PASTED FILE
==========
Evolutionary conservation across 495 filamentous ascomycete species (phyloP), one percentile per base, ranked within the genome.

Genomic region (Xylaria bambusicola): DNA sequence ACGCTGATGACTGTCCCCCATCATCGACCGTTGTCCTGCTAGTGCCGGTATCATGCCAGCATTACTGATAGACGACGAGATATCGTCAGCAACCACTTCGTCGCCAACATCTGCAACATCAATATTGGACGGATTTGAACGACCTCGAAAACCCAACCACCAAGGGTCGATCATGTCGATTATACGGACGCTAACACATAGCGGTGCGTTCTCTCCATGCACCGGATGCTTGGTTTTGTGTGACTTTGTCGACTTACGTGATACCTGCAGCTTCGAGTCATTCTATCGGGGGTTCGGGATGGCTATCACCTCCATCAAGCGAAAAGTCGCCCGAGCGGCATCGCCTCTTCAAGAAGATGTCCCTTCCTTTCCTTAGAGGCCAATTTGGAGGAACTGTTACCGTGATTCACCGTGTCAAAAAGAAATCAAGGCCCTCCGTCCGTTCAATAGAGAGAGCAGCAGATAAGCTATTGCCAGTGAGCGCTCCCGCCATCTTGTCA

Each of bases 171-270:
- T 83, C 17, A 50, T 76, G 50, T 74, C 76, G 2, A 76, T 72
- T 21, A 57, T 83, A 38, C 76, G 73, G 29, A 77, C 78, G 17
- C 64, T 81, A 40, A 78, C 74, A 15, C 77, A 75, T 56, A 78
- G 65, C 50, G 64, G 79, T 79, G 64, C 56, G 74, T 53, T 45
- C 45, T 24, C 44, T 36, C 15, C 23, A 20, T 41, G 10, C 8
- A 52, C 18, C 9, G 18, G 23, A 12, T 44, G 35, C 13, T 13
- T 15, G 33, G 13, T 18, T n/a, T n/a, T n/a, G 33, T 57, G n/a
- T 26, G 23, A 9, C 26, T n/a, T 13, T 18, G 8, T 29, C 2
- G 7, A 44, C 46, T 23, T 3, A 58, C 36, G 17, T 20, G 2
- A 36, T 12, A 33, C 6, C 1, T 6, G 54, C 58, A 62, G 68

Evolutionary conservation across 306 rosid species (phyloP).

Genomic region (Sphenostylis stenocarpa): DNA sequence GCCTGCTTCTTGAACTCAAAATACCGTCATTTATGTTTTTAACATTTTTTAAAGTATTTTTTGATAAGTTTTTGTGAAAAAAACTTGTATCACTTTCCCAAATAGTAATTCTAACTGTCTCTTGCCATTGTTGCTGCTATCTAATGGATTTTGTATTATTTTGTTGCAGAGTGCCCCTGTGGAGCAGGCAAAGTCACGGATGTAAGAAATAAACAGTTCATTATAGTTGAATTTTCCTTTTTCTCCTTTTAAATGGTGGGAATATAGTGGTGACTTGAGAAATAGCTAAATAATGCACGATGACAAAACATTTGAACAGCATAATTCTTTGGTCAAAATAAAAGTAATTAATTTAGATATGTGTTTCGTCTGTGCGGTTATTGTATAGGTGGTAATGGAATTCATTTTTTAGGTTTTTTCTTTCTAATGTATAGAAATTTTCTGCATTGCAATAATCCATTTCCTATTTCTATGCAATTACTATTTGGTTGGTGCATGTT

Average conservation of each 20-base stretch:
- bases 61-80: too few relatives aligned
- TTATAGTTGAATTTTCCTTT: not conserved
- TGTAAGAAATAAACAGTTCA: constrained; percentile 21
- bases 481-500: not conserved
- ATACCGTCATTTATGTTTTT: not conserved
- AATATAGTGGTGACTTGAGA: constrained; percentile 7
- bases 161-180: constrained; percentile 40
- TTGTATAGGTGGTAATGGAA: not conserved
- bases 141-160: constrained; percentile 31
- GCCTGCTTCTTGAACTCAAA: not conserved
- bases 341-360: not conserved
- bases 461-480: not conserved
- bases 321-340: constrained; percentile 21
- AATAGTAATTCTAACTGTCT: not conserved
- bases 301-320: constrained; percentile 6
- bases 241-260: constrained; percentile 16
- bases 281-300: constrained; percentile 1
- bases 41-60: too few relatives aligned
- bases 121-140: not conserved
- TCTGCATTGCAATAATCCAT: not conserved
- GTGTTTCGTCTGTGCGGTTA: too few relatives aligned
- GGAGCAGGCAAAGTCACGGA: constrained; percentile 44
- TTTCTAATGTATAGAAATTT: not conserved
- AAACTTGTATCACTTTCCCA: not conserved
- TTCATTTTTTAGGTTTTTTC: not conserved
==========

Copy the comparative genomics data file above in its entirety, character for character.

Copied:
Evolutionary conservation across 495 filamentous ascomycete species (phyloP), one percentile per base, ranked within the genome.

Genomic region (Xylaria bambusicola): DNA sequence ACGCTGATGACTGTCCCCCATCATCGACCGTTGTCCTGCTAGTGCCGGTATCATGCCAGCATTACTGATAGACGACGAGATATCGTCAGCAACCACTTCGTCGCCAACATCTGCAACATCAATATTGGACGGATTTGAACGACCTCGAAAACCCAACCACCAAGGGTCGATCATGTCGATTATACGGACGCTAACACATAGCGGTGCGTTCTCTCCATGCACCGGATGCTTGGTTTTGTGTGACTTTGTCGACTTACGTGATACCTGCAGCTTCGAGTCATTCTATCGGGGGTTCGGGATGGCTATCACCTCCATCAAGCGAAAAGTCGCCCGAGCGGCATCGCCTCTTCAAGAAGATGTCCCTTCCTTTCCTTAGAGGCCAATTTGGAGGAACTGTTACCGTGATTCACCGTGTCAAAAAGAAATCAAGGCCCTCCGTCCGTTCAATAGAGAGAGCAGCAGATAAGCTATTGCCAGTGAGCGCTCCCGCCATCTTGTCA

Each of bases 171-270:
- T 83, C 17, A 50, T 76, G 50, T 74, C 76, G 2, A 76, T 72
- T 21, A 57, T 83, A 38, C 76, G 73, G 29, A 77, C 78, G 17
- C 64, T 81, A 40, A 78, C 74, A 15, C 77, A 75, T 56, A 78
- G 65, C 50, G 64, G 79, T 79, G 64, C 56, G 74, T 53, T 45
- C 45, T 24, C 44, T 36, C 15, C 23, A 20, T 41, G 10, C 8
- A 52, C 18, C 9, G 18, G 23, A 12, T 44, G 35, C 13, T 13
- T 15, G 33, G 13, T 18, T n/a, T n/a, T n/a, G 33, T 57, G n/a
- T 26, G 23, A 9, C 26, T n/a, T 13, T 18, G 8, T 29, C 2
- G 7, A 44, C 46, T 23, T 3, A 58, C 36, G 17, T 20, G 2
- A 36, T 12, A 33, C 6, C 1, T 6, G 54, C 58, A 62, G 68

Evolutionary conservation across 306 rosid species (phyloP).

Genomic region (Sphenostylis stenocarpa): DNA sequence GCCTGCTTCTTGAACTCAAAATACCGTCATTTATGTTTTTAACATTTTTTAAAGTATTTTTTGATAAGTTTTTGTGAAAAAAACTTGTATCACTTTCCCAAATAGTAATTCTAACTGTCTCTTGCCATTGTTGCTGCTATCTAATGGATTTTGTATTATTTTGTTGCAGAGTGCCCCTGTGGAGCAGGCAAAGTCACGGATGTAAGAAATAAACAGTTCATTATAGTTGAATTTTCCTTTTTCTCCTTTTAAATGGTGGGAATATAGTGGTGACTTGAGAAATAGCTAAATAATGCACGATGACAAAACATTTGAACAGCATAATTCTTTGGTCAAAATAAAAGTAATTAATTTAGATATGTGTTTCGTCTGTGCGGTTATTGTATAGGTGGTAATGGAATTCATTTTTTAGGTTTTTTCTTTCTAATGTATAGAAATTTTCTGCATTGCAATAATCCATTTCCTATTTCTATGCAATTACTATTTGGTTGGTGCATGTT

Average conservation of each 20-base stretch:
- bases 61-80: too few relatives aligned
- TTATAGTTGAATTTTCCTTT: not conserved
- TGTAAGAAATAAACAGTTCA: constrained; percentile 21
- bases 481-500: not conserved
- ATACCGTCATTTATGTTTTT: not conserved
- AATATAGTGGTGACTTGAGA: constrained; percentile 7
- bases 161-180: constrained; percentile 40
- TTGTATAGGTGGTAATGGAA: not conserved
- bases 141-160: constrained; percentile 31
- GCCTGCTTCTTGAACTCAAA: not conserved
- bases 341-360: not conserved
- bases 461-480: not conserved
- bases 321-340: constrained; percentile 21
- AATAGTAATTCTAACTGTCT: not conserved
- bases 301-320: constrained; percentile 6
- bases 241-260: constrained; percentile 16
- bases 281-300: constrained; percentile 1
- bases 41-60: too few relatives aligned
- bases 121-140: not conserved
- TCTGCATTGCAATAATCCAT: not conserved
- GTGTTTCGTCTGTGCGGTTA: too few relatives aligned
- GGAGCAGGCAAAGTCACGGA: constrained; percentile 44
- TTTCTAATGTATAGAAATTT: not conserved
- AAACTTGTATCACTTTCCCA: not conserved
- TTCATTTTTTAGGTTTTTTC: not conserved